Website Speed and Why It Matters

website speed and why it matters

Website speed, in SEO terminology, refers to how fast a web page loads, particularly on mobile devices.

Why is website speed an important issue? Because visitors to your site are impatient, expecting to find information to their query instantly. This point brings up two essential topics:

  1. Does any given page on your site load in under three seconds? (1.5 seconds or less is the goal)
  2. Is the information on any given page offering what visitors are expecting?

This article looks primarily at point one, website speed. Point two explores website copywriting in detail.

Site Speed – Does It Really Matter?

Google the question, and millions of results appear (About 1,970,000,000). The general agreement is the same: fast site speed matters. There’s no shortage of opinions, ideas and thoughts on the subject.

If a page loads too slow, 47% of the time (you can verify this stat anywhere on Google), the visitor you worked hard to attract gives up and leaves. The impact is two-fold. Firstly, that’s an opportunity to nurture a lead into a customer (costing you dollars). Secondly, they will (probably) never bother to revisit you (again, costing you dollars).

It costs time and money to attract visitors in the first place, so losing them to poor site speed makes no sense at all.

Case Study

For many, a website is one of those things you just have. “Everyone else has one, so I should get one too” is the common phrase. But why do you need a website in any case? And, to what end?

Let’s use as a case in point to answer these questions. Robin is an author, screenwriter & playwright. 

In all fairness, I will point out that I designed his site some time ago.

Over the years, edit after edit, and with the never-ending changes in technology, Robin’s site is overdue for a performance update. How can we know it needs a performance update?

Step One

Check the site on PageSpeed Insights. I use PageSpeed Insights for 2 reasons. One, it’s a Google product; Two, Google has 83.84% of the global market share in searches.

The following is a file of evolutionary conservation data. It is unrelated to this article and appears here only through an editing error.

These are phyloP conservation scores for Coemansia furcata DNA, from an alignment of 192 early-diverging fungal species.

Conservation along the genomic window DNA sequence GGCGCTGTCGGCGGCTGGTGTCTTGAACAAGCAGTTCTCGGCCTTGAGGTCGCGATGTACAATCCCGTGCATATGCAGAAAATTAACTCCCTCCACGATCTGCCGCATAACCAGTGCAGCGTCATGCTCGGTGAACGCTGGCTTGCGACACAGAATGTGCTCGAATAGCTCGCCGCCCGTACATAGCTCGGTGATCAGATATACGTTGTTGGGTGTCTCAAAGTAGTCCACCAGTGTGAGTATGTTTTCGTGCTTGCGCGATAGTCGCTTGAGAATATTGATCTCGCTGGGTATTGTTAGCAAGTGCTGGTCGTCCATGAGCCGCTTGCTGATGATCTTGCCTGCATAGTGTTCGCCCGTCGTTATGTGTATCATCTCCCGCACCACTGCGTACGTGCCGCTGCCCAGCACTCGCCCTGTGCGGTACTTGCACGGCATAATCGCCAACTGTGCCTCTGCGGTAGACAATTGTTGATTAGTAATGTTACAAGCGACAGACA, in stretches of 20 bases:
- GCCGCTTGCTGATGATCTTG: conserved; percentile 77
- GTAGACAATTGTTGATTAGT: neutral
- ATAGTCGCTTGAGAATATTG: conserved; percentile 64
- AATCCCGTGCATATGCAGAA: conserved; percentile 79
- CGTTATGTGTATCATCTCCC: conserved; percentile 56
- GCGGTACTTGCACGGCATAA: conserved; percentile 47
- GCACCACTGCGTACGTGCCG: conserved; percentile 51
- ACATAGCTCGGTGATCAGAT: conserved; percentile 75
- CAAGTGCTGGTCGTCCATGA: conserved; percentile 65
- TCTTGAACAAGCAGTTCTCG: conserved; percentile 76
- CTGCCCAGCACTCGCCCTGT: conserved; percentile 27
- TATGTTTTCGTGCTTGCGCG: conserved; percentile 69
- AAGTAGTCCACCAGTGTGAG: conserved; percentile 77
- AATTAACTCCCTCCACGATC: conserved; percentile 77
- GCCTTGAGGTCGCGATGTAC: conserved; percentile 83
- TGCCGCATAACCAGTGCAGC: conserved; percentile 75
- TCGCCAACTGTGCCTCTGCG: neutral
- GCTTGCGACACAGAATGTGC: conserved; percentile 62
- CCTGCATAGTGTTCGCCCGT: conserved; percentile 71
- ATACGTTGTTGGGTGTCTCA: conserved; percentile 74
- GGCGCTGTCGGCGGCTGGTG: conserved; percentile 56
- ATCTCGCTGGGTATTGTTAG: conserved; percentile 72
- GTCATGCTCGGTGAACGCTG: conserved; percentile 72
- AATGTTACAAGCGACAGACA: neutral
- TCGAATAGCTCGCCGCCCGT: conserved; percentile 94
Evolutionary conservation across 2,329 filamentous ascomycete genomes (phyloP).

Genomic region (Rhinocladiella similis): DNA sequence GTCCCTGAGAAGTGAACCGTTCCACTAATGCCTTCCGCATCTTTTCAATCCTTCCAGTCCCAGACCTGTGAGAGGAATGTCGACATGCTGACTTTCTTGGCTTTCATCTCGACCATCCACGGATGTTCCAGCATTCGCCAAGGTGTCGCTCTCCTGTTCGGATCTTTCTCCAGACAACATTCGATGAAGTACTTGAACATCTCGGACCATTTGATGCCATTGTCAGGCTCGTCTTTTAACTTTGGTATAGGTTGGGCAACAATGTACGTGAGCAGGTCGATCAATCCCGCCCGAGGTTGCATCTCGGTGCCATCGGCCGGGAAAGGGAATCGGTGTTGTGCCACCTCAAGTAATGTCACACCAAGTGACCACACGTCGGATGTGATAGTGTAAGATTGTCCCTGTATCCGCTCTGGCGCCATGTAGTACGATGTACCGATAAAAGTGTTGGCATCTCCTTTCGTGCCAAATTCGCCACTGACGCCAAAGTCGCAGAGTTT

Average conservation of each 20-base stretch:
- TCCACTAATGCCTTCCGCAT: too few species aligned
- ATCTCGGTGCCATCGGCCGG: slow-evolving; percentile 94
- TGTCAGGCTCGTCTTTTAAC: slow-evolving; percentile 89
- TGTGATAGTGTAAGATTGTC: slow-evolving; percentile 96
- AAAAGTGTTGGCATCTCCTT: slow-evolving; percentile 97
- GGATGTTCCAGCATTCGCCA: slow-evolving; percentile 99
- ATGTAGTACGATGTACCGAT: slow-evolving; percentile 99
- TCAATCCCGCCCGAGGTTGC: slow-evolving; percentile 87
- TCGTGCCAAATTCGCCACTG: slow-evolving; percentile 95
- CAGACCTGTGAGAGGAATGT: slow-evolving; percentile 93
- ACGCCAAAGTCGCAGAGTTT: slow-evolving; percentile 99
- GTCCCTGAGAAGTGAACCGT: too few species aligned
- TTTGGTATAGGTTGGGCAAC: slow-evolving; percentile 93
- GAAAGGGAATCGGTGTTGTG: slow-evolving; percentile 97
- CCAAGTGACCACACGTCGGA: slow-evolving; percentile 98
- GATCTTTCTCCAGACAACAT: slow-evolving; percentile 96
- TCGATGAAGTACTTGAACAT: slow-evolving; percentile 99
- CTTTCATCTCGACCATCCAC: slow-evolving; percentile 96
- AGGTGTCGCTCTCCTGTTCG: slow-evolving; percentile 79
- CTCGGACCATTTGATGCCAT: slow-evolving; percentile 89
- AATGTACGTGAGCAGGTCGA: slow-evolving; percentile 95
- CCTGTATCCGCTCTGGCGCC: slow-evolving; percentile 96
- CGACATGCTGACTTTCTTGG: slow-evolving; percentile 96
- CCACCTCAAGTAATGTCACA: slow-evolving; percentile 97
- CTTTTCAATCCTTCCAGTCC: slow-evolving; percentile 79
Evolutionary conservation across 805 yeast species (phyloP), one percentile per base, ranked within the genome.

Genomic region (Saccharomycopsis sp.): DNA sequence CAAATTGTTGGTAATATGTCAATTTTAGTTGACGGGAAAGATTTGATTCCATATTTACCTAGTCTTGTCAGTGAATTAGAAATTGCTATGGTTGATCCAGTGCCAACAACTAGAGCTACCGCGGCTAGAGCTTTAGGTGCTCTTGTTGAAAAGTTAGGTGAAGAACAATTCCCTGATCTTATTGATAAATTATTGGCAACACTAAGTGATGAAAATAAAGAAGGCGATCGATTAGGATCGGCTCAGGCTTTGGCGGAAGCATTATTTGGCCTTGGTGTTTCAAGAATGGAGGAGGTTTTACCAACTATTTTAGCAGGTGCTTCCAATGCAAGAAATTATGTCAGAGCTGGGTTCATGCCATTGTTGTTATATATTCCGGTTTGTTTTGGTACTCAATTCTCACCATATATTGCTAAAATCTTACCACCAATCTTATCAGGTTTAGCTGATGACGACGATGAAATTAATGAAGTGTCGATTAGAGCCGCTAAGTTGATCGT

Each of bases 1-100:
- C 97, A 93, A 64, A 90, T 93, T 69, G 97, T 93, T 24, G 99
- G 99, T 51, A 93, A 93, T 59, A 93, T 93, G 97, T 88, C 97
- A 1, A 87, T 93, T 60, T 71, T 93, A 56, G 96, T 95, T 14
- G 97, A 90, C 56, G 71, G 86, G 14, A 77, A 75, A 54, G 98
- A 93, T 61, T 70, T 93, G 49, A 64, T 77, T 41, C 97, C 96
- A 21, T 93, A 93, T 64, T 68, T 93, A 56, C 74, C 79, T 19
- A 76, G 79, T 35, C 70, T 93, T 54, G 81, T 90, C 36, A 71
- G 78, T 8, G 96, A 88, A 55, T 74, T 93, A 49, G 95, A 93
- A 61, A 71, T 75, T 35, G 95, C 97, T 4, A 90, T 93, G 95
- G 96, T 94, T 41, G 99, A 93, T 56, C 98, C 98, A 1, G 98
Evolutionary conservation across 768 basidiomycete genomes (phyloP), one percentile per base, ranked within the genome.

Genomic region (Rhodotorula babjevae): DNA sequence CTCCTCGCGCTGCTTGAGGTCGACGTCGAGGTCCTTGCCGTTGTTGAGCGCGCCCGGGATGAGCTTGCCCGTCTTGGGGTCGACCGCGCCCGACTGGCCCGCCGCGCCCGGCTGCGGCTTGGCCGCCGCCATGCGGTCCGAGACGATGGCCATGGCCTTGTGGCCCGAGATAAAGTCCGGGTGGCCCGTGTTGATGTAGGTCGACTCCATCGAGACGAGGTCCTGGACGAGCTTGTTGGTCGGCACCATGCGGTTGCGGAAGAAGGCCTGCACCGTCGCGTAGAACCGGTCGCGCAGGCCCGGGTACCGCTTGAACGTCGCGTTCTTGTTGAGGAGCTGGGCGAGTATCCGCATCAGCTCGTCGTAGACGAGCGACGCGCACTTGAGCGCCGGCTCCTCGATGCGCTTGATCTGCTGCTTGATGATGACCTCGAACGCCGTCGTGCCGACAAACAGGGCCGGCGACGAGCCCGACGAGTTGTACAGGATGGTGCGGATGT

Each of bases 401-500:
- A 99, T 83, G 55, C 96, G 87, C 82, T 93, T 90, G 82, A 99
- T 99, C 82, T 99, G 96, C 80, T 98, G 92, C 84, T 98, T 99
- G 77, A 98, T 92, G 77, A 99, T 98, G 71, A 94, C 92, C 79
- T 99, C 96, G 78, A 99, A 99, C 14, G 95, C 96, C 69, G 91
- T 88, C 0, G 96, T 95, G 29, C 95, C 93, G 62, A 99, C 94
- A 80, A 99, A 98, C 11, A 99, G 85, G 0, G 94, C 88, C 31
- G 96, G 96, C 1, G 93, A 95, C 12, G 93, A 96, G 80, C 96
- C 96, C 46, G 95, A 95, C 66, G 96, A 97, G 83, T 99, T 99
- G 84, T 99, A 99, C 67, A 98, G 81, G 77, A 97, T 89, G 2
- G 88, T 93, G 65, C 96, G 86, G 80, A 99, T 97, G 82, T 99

Having added Robin’s URL into PageSpeed Insights, you can see a score of 83 leaves room for improvement. Note: a score of 83 (or any orange score) is quite acceptable, but with site speed improvements relatively easy to implement, indeed, it’s a worthy pursuit.

Website Speed Parameters

What parameters make up a website’s speed score? Although there are (probably) many more parameters, Google’s Lighthouse Scoring Calculator uses 6 Key metrics.

1. First Contentful Paint (FCP) accounts for 15% of the score

FCP measures how long it takes the browser to render the first piece of DOM (Document Object Model) content after a user navigates to your page.

2. Speed Index (SI) accounts for 15% of the score

The Speed Index score compares your page’s speed index and the speed indices of real websites based on data from the HTTP Archive.

3. Largest Contentful Paint (LCP) accounts for 25% of the score

The Largest Contentful Paint (LCP) metric reports the render time of the largest image or text block visible within the viewport relative to when the page first started loading.

4. Time to Interactive (TTI) accounts for 15% of the score

TTI measures how long it takes a page to become fully interactive. A page is fully interactive when:

  • The page displays useful content, measured by the First Contentful Paint,
  • Event handlers register for the most visible page elements, and
  • The page responds to user interactions within 50 milliseconds.

5. Total Blocking Time (TBT) accounts for 25% of the score

TBT measures the total blocking time from responding to user input, such as mouse clicks, screen taps, or keyboard presses. The sum calculates by adding the blocking portion of all long tasks between First Contentful Paint and Time to Interactive.

Any task that executes for more than 50 ms is a long task. The amount of time after 50 ms is the blocking portion. For example, if Lighthouse detects a 70 ms long task, the blocking part would be 20 ms.

6. Cumulative Layout Shift (CLS) accounts for 5% of the score

CLS is a measure of the largest burst of layout shift scores for every unexpected layout shift that occurs during the entire lifespan of a page.

A layout shift occurs when a visible element changes its position from one rendered frame to the next.

To see a detailed technical breakdown of the metrics, visit Web.Dev/Performance-Scoring.

The Result

The results speak for themselves.

While the difference between the before and after is significant, it doesn’t automatically mean Robin will gain more customers for 2 reasons:

  1. The before page speed may not have been a contributing factor since it was in the acceptable range of expectation;
  2. The page content hasn’t changed during the website speed improvement process.

Now that the technical aspects of website speed issues are complete, it’s time to dig deeper to increase Robin’s bottom line. Check out part 2: Website Copywriting.